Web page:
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17 February 2021
What does the detached worker exception mean?
What about Norway, Switzerland, Iceland and Lichtenstein?
What are the transitional rules?
What about employees who work in both the United Kingdom and the European Union?
In a welcome move, the European Union has notified the United Kingdom that all EU countries will apply the 'detached worker' exception to UK employees who are temporarily seconded to work in the European Union. Similarly, the United Kingdom will apply the detached worker exception for EU employees who are temporarily seconded to work in the United Kingdom. This article reviews the latest position.
Under the Social Security Coordination Protocol in the EU-UK Trade and Cooperation Agreement, the general rule is that employee and employer social security contributions are due only in one country. This is generally the country in which the employee is physically working (for further details please see "What does the Brexit trade deal mean for employment law?").
The protocol contains an exception for detached workers whereby employee and employer social security contributions continue to be paid in the employee's home country rather than in the country in which the employee is physically working, subject to satisfying certain conditions.
If an EU country wanted to apply the detached worker exception, it had to provide formal notice by 1 February 2021.
The deadline has passed and only a handful of countries had formally indicated that they would apply the detached worker exception. Some countries indicated informally that they would apply the detached worker exception; other countries indicated that they would apply a similar but different exception, while other countries had not declared their position. This potentially meant that the social security position for UK workers who were temporarily seconded to the European Union would have been both complex and uncertain and, if social security was payable in the EU country in which the employee was physically working, the costs for the employer may have been prohibitive.
Subject to transitional rules, if a UK employee is sent to work in an EU country after 31 January 2021, UK employee and employer national insurance contributions (NICs) can continue to be paid and no social security will arise in the EU country, provided that:
Similarly, if an employee from an EU country is sent to work in the United Kingdom, no NICs will arise in the United Kingdom and social security will continue to be payable in the employee's home country provided that the conditions above are met.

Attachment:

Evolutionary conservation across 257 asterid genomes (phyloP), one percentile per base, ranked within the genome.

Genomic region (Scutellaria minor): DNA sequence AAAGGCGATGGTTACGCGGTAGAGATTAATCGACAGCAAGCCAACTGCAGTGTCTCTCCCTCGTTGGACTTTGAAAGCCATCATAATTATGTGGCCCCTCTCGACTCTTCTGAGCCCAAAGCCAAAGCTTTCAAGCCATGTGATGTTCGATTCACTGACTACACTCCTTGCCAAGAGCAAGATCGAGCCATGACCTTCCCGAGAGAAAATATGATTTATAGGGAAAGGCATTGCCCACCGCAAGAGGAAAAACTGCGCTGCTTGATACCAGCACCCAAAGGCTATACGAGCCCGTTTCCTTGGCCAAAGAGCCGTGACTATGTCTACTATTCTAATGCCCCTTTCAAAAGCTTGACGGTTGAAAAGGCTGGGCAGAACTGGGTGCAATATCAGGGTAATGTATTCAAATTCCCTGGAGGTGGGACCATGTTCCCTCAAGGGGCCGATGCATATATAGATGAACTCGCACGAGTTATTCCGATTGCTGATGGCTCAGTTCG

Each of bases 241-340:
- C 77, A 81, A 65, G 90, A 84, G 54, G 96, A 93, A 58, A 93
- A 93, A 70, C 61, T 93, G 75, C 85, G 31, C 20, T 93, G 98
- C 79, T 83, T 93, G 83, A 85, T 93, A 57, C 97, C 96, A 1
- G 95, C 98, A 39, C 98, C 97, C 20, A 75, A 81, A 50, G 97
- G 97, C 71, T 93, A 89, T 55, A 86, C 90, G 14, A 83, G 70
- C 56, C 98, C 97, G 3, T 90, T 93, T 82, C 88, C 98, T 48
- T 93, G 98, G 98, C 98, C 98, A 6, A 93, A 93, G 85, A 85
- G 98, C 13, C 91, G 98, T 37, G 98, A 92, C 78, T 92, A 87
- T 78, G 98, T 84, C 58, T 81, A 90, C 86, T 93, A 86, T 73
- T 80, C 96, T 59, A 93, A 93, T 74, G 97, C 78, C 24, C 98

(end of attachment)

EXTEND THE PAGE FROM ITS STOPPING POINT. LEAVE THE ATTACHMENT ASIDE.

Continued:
The United Kingdom has negotiated a separate social security agreement with Ireland, which also contains a detached worker exemption. Depending on the circumstances, it may be possible to apply the detached worker exception under the Irish agreement for longer than two years.
Where a UK employee is being sent to the European Union temporarily, it is important that an A1 certificate is obtained from Her Majesty's Revenue and Customs (HMRC) confirming the position.
Subject to transitional rules, the position in these countries is currently more complex as there are special rules for detached workers in each of these countries:
However, the United Kingdom is hoping to negotiate new, comprehensive social security agreements with the EEA and European Free Trade Association countries and Switzerland in 2021.
For secondments prior to 1 January 2021 (including to Norway, Switzerland, Iceland and Liechtenstein), social security will generally continue to be payable in the employee's home country for the duration of their secondment (provided that the employee's circumstances do not change). The duration of the secondment allowed is generally two years but may, in some circumstances, be extended.
For secondments to EU countries which began during January 2021, the detached worker exception will apply for the duration of the secondment (up to a maximum of two years), again provided that there is no change in the employee's circumstances.
For UK employees covered by either set of transitional rules, it is important to apply for an A1 certificate from HMRC.
The protocol contains another exception, whereby social security is due in the country in which the employee is 'habitually resident' if the employee is working more than 25% of their time in that country. If the employee is working 25% or less of their time in the country in which they are habitually resident, social security will arise in the country in which the employer is based (assuming that the employee has only one employer).
Employees who are multi-state workers and are habitually resident in the United Kingdom should apply to HMRC for an A1 certificate to confirm the social security position.
UK employers which temporarily post employees to work in the European Union, on or after 1 February 2021, can breathe a sigh of relief that, provided that the posting is not more than two years, social security contributions should remain payable in the United Kingdom. However, it is important to ensure that A1 certificates are applied for as appropriate.
For further information on this topic please contact Victoria Goode at Lewis Silkin's London office by telephone (+44 20 7074 8000) or email (firstname.lastname@example.org). Alternatively, please contact George Carey at Lewis Silkin's Oxford office by telephone (+44 20 7074 8000) or email (email@example.com). The Lewis Silkin website can be accessed at www.lewissilkin.com.
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